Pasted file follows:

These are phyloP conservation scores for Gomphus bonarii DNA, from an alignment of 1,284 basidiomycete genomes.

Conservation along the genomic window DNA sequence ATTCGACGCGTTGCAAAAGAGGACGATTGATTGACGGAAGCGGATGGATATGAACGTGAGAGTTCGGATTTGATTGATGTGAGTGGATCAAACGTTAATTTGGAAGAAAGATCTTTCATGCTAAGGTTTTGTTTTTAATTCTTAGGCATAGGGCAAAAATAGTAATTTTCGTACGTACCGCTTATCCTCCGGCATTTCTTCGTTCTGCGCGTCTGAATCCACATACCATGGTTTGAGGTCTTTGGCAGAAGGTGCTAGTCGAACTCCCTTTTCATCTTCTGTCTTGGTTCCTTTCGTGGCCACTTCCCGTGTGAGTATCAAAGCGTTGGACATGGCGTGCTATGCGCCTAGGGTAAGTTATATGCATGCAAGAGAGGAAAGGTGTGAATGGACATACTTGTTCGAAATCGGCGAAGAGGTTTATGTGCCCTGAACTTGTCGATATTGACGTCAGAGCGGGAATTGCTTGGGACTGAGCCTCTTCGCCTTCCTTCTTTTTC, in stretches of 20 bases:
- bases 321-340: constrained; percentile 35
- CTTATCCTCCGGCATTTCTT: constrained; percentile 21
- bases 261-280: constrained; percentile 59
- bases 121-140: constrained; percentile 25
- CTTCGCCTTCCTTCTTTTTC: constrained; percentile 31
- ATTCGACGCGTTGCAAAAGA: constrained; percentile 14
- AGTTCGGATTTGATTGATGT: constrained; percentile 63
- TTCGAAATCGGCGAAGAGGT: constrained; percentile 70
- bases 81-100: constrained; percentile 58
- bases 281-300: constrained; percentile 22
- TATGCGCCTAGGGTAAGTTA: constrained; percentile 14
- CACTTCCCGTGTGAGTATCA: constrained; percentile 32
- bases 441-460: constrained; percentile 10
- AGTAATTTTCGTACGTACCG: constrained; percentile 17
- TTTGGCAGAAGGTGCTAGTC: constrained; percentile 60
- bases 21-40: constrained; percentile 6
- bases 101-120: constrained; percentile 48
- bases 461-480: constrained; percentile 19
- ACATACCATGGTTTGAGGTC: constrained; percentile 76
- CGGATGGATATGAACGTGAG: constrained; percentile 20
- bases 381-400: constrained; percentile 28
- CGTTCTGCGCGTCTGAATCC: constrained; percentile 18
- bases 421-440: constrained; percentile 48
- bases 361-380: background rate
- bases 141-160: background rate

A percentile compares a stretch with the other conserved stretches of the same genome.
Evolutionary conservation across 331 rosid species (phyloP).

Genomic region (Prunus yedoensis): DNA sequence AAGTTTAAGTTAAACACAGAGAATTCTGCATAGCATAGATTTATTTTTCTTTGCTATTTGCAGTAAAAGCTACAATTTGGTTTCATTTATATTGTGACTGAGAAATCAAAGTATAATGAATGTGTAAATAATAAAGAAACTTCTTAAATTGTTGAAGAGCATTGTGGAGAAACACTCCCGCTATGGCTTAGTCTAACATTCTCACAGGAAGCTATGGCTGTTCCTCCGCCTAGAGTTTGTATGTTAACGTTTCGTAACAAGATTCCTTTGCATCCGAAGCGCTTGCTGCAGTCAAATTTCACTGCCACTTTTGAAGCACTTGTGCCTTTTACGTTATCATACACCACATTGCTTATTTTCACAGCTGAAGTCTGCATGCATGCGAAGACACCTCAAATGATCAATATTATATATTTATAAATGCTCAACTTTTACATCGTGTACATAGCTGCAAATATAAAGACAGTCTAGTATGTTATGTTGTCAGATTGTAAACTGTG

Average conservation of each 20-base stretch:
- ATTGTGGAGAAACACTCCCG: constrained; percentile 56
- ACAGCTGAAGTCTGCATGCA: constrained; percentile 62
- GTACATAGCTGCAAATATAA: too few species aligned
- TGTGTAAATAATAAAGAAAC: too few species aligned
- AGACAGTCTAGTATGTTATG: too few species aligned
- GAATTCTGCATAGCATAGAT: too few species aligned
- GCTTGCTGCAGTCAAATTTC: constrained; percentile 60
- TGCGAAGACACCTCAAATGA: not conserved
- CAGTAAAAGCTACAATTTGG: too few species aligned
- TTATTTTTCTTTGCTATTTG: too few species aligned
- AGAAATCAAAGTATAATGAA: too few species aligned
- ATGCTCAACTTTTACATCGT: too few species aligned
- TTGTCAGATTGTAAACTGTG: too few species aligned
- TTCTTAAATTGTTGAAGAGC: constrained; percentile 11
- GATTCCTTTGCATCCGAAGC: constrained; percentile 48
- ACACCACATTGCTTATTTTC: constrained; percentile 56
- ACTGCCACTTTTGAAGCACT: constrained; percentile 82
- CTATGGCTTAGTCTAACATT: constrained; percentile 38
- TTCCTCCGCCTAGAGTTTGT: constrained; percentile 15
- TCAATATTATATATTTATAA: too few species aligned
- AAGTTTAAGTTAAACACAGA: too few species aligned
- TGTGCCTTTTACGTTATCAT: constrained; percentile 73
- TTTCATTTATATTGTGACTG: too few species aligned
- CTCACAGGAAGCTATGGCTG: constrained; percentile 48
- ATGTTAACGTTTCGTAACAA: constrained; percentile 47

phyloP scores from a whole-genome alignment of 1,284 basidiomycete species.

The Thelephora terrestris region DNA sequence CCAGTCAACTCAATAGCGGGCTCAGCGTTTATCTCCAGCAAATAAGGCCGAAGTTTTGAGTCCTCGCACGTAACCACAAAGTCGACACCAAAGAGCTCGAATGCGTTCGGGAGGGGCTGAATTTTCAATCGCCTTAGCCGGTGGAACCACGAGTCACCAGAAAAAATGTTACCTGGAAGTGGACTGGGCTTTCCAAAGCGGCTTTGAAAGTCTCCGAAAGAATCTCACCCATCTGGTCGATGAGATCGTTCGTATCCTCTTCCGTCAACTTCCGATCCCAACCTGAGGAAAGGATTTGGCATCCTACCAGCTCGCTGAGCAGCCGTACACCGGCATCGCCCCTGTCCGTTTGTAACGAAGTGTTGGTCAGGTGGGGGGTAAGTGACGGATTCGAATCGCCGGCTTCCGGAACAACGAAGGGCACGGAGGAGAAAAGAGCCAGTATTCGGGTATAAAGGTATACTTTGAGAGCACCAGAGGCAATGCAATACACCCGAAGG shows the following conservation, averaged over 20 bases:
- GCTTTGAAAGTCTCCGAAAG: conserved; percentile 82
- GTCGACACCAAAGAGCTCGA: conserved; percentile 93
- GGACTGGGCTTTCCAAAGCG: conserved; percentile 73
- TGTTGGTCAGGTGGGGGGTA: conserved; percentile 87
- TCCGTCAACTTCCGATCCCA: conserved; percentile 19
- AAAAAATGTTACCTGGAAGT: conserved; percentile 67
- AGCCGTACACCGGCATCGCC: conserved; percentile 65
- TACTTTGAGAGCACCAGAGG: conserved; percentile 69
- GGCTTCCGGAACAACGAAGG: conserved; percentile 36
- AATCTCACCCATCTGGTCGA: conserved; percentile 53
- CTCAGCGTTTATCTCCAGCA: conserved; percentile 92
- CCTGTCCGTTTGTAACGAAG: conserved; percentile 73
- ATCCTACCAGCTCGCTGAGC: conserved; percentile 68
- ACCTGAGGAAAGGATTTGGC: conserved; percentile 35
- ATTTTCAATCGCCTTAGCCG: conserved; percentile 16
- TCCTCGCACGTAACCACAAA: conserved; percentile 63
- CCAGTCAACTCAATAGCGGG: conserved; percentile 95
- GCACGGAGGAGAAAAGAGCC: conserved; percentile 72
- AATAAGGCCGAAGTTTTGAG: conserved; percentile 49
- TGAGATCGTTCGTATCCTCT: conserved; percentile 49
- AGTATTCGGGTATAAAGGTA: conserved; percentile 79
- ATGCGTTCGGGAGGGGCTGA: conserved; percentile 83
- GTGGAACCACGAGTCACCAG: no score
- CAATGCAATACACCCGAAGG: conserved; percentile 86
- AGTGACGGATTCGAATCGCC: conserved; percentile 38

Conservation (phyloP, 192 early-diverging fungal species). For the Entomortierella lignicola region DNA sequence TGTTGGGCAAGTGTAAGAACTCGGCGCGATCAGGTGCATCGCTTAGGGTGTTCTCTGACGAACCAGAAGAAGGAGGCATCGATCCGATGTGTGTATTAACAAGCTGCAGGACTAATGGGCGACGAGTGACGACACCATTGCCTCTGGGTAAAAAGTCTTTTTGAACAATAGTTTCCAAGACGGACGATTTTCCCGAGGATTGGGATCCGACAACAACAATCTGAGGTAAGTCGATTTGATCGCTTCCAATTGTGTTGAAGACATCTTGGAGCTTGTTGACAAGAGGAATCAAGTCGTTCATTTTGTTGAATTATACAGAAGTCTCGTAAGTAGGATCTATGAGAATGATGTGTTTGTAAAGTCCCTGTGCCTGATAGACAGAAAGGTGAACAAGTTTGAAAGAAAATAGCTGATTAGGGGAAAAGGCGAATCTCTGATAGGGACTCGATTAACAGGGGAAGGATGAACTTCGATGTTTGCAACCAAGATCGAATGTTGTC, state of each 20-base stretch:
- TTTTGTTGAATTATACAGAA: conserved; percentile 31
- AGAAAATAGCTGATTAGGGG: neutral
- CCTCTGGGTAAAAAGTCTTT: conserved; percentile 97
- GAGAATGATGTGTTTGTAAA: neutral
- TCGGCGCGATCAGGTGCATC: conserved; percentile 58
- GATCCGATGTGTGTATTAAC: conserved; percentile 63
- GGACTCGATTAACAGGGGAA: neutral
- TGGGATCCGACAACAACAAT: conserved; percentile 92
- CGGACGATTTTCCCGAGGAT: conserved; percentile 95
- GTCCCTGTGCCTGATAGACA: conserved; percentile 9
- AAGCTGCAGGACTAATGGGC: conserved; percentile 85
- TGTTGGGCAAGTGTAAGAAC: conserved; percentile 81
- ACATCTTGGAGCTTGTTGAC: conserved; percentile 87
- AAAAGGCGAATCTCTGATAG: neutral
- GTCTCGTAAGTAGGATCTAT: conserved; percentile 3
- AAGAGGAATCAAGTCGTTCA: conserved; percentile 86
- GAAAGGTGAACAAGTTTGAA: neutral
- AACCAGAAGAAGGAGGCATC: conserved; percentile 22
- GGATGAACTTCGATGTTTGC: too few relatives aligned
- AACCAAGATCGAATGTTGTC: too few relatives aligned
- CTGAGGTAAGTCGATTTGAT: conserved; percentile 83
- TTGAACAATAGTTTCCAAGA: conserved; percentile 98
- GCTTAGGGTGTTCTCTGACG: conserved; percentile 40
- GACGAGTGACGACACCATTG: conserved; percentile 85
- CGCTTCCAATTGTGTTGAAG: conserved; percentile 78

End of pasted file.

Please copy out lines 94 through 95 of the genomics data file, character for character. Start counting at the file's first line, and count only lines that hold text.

- GTCCCTGTGCCTGATAGACA: conserved; percentile 9
- AAGCTGCAGGACTAATGGGC: conserved; percentile 85